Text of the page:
The Taming of the Shrew: The Oxford Shakespeare

( 35 )

Overview

One of Shakespeare's most rollicking and beloved comedies, The Taming of the Shrew was also one of his earliest, probably written about 1592. The introduction to this edition offers a full and original consideration of the play's textual problems, a study of sources, a survey of scholarship and criticism, with the editor's own critical appreciation, and a study of the comedy's fortunes in the theatre.

About the Series: For over 100 years Oxford World's Classics has made ...

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The Taming of the Shrew

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Overview

One of Shakespeare's most rollicking and beloved comedies, The Taming of the Shrew was also one of his earliest, probably written about 1592. The introduction to this edition offers a full and original consideration of the play's textual problems, a study of sources, a survey of scholarship and criticism, with the editor's own critical appreciation, and a study of the comedy's fortunes in the theatre.

About the Series: For over 100 years Oxford World's Classics has made available the broadest spectrum of literature from around the globe. Each affordable volume reflects Oxford's commitment to scholarship, providing the most accurate text plus a wealth of other valuable features, including expert introductions by leading authorities, voluminous notes to clarify the text, up-to-date bibliographies for further study, and much more.

A guide to reading "The Taming of the Shrew" with a critical and appreciative mind. Includes background on the author's life and times, sample tests, term paper suggestions, and a reading list.

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Product Details

  • ISBN-13: 9780199536528
  • Publisher: Oxford University Press, USA
  • Publication date: 8/1/2008
  • Series: Oxford World's Classics Series
  • Pages: 256
  • Sales rank: 532,224
  • Product dimensions: 7.60 (w) x 5.10 (h) x 0.50 (d)

Table of Contents

Preface
Introduction
Pt. 1 William Shakespeare, The Taming of the Shrew 39
Pt. 2 Early Modern Debates 141
1 Alternative Endings 143
From The Taming of a Shrew 144
David Garrick, From Catharine and Petruchio 154
2 Marriage 160
A Homily of the State of Matrimony 169
Robert Snawsel, From A Looking Glass for Married Folks 184
T.E., From The Law's Resolutions of Women's Rights 195
3 The Household: Authority and Violence 200
John Dod and Robert Cleaver, From A Godly Form of Household Government 201
"A Woman's Work Is Never Done" 209
"The Woman to the Plow, And the Man to the Hen-Roost" 213
William Whately, From A Bride-Bush 222
William Gouge, From Of Domestical Duties: Eight Treatises 225
Thomas Becon, From A New Catechism Set Forth Dialogue-Wise in Familiar Talk Between the Father and the Son 232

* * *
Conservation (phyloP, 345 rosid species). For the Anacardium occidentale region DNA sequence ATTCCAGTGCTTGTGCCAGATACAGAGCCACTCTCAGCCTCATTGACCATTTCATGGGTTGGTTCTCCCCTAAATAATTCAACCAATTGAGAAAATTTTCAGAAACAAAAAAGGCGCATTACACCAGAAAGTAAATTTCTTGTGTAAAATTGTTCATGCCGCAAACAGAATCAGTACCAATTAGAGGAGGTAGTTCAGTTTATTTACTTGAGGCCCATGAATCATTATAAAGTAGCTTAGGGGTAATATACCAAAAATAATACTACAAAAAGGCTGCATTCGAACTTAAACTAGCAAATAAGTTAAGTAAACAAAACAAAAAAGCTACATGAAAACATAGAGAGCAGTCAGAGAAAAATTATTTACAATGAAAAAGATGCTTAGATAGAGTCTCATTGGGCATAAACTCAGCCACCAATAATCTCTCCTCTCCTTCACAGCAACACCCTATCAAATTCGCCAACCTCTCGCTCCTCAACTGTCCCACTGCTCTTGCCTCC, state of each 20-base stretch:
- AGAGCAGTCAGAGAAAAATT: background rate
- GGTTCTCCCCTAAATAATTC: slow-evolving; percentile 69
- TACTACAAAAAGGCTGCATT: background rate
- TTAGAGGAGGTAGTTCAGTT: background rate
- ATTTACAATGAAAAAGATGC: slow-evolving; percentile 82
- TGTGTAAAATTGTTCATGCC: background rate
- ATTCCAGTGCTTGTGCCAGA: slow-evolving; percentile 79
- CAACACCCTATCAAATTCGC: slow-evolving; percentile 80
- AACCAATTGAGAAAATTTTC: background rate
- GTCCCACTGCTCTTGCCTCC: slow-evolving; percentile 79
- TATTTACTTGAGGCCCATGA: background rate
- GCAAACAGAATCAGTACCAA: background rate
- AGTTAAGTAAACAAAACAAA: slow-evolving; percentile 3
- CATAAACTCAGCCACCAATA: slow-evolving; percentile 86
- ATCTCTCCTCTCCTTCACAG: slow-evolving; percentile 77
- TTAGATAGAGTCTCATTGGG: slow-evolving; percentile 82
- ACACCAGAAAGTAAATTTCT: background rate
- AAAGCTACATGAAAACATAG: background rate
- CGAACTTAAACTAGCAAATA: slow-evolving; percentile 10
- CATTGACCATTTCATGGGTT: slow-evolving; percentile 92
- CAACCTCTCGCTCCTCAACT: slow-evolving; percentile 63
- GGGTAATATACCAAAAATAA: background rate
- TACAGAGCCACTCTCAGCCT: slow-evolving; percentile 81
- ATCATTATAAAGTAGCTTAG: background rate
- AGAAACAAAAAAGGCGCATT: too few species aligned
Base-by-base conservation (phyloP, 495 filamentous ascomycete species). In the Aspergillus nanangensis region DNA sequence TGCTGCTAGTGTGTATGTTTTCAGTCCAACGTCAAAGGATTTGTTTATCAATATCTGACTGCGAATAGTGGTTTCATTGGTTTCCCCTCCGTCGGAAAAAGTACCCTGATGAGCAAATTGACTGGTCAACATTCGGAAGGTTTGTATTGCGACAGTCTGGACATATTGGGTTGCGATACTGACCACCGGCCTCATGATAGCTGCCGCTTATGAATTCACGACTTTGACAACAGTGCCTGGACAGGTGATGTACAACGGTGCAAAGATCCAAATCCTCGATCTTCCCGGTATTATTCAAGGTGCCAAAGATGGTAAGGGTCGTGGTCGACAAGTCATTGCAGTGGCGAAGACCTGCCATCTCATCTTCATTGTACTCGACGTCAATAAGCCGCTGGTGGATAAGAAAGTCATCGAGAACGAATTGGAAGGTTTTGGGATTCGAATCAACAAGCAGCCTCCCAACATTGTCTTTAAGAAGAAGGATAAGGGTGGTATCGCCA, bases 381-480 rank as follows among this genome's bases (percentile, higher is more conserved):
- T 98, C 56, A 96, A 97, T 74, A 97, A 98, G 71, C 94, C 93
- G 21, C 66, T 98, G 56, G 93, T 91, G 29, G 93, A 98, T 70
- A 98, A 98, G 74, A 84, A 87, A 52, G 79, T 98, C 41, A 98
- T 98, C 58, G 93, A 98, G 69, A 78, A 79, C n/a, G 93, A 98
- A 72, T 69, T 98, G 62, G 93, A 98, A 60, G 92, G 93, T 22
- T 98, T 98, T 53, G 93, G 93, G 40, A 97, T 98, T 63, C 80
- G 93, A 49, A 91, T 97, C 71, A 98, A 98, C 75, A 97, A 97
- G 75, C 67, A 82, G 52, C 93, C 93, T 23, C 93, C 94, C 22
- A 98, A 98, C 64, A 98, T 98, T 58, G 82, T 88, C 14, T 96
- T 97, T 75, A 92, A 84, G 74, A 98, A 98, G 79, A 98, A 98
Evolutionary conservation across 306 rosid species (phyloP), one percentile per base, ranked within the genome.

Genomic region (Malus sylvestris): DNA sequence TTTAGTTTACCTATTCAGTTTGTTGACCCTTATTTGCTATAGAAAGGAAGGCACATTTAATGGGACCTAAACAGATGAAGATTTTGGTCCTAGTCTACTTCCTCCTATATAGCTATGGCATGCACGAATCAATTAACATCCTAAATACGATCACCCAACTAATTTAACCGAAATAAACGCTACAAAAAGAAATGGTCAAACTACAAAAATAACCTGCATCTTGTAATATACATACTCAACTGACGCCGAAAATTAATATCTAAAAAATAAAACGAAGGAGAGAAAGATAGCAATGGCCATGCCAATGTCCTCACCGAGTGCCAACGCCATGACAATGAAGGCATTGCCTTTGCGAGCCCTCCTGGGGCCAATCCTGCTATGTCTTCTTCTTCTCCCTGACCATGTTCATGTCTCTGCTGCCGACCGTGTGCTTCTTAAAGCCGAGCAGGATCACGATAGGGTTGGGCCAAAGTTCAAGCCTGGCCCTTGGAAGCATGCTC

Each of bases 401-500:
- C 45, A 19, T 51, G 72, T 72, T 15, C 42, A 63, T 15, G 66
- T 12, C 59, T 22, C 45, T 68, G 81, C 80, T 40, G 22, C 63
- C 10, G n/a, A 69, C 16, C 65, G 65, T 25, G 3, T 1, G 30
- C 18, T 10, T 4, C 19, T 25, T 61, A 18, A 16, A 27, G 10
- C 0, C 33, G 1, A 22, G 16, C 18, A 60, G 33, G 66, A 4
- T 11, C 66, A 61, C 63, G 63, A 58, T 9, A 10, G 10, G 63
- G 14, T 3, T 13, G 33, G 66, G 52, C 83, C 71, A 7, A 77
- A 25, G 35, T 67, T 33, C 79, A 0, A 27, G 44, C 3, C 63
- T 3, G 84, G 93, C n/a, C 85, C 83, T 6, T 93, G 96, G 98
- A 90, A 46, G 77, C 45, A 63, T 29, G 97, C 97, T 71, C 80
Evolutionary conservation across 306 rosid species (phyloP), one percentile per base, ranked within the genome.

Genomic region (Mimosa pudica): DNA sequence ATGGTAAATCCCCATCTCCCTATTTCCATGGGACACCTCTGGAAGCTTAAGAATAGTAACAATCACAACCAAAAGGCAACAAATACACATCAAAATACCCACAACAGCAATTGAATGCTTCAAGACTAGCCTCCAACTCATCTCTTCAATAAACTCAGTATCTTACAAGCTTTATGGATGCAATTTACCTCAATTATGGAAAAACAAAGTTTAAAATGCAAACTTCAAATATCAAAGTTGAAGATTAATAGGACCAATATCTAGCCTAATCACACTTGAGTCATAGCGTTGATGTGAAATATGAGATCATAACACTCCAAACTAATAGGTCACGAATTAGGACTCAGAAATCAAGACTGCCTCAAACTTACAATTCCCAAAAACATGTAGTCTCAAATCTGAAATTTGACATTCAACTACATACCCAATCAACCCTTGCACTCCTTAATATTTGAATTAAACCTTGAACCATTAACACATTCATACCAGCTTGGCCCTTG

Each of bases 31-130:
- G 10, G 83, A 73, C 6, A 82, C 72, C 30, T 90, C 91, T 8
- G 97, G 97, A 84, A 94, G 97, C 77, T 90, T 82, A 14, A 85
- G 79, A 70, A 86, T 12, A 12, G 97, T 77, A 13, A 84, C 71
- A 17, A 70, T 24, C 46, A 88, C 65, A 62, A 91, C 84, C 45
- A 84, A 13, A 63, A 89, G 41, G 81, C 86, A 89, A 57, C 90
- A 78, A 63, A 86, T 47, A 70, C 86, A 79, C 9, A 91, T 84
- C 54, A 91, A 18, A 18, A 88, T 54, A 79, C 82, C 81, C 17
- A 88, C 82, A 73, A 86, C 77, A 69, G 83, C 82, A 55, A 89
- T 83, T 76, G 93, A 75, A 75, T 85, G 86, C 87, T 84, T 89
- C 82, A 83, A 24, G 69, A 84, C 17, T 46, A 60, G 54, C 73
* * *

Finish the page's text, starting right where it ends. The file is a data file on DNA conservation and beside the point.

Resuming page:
William Gouge, From Of Domestical Duties: Eight Treatises 235
Of Masters' Maintaining Their Authority 235
Of Masters' Making Their authority to Be Despised 236
Of Masters' Too Great Rigor 237
Of Masters' Commanding Power, Restrained to Things Lawful 238
Of the Power of Masters to Correct Their Servants 239
Of the Restraint of Masters' Power: That It Reacheth Not to Their Servants' Life 240
Of the Masters' Excess in Correcting Servants 241
Of Masters' Ordering That Correction They Give to Their Servants 242
4 Shrews, Taming, and Untamed Shrews 244
"The Cruel Shrew" 244
A Merry Jest of a Shrewd and Curst Wife Lapped in Morel's Skin, for Her Good Behavior 254
"The Cucking of a Scold" 288
From The Tragical Comedy, or Comical Tragedy, of Punch and Judy 296
George Turberville, From The Book of Falconry or Hawking 309
Simon Latham, From Latham's Falconry 310
Matthew Hopkins, From The Discovery of Witches 314
John Sterne, From A Confirmation and Discovery of Witchcraft 315
Thomas Ady, From A Candle in the Dark 316
Thomas Harman, From A Caveat for Common Cursitors, Vulgarly Called Vagabonds 317
Thomas Heywood, From A Curtain Lecture 324
Bibliography 327
Index 337
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Customer Reviews

Average Rating 4
( 35 )
Rating Distribution

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(19)

4 Star

(6)

3 Star

(3)

2 Star

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1 Star

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See All Sort by: Showing 1 – 20 of 35 Customer Reviews
  • Anonymous

    Posted October 16, 2013

    Hard to read

    This version is full of nonsensical symbols, making the play hard to follow. Quite a disappointment.

    4 out of 4 people found this review helpful.

    Was this review helpful? Yes  No   Report this review
  • Posted June 21, 2011

    Books roll

    It was very good and I really liked it

    1 out of 3 people found this review helpful.

    Was this review helpful? Yes  No   Report this review
  • Anonymous

    Posted May 30, 2012

    The best.

    One of my all time faves.

    1 out of 1 people found this review helpful.

    Was this review helpful? Yes  No   Report this review
  • Anonymous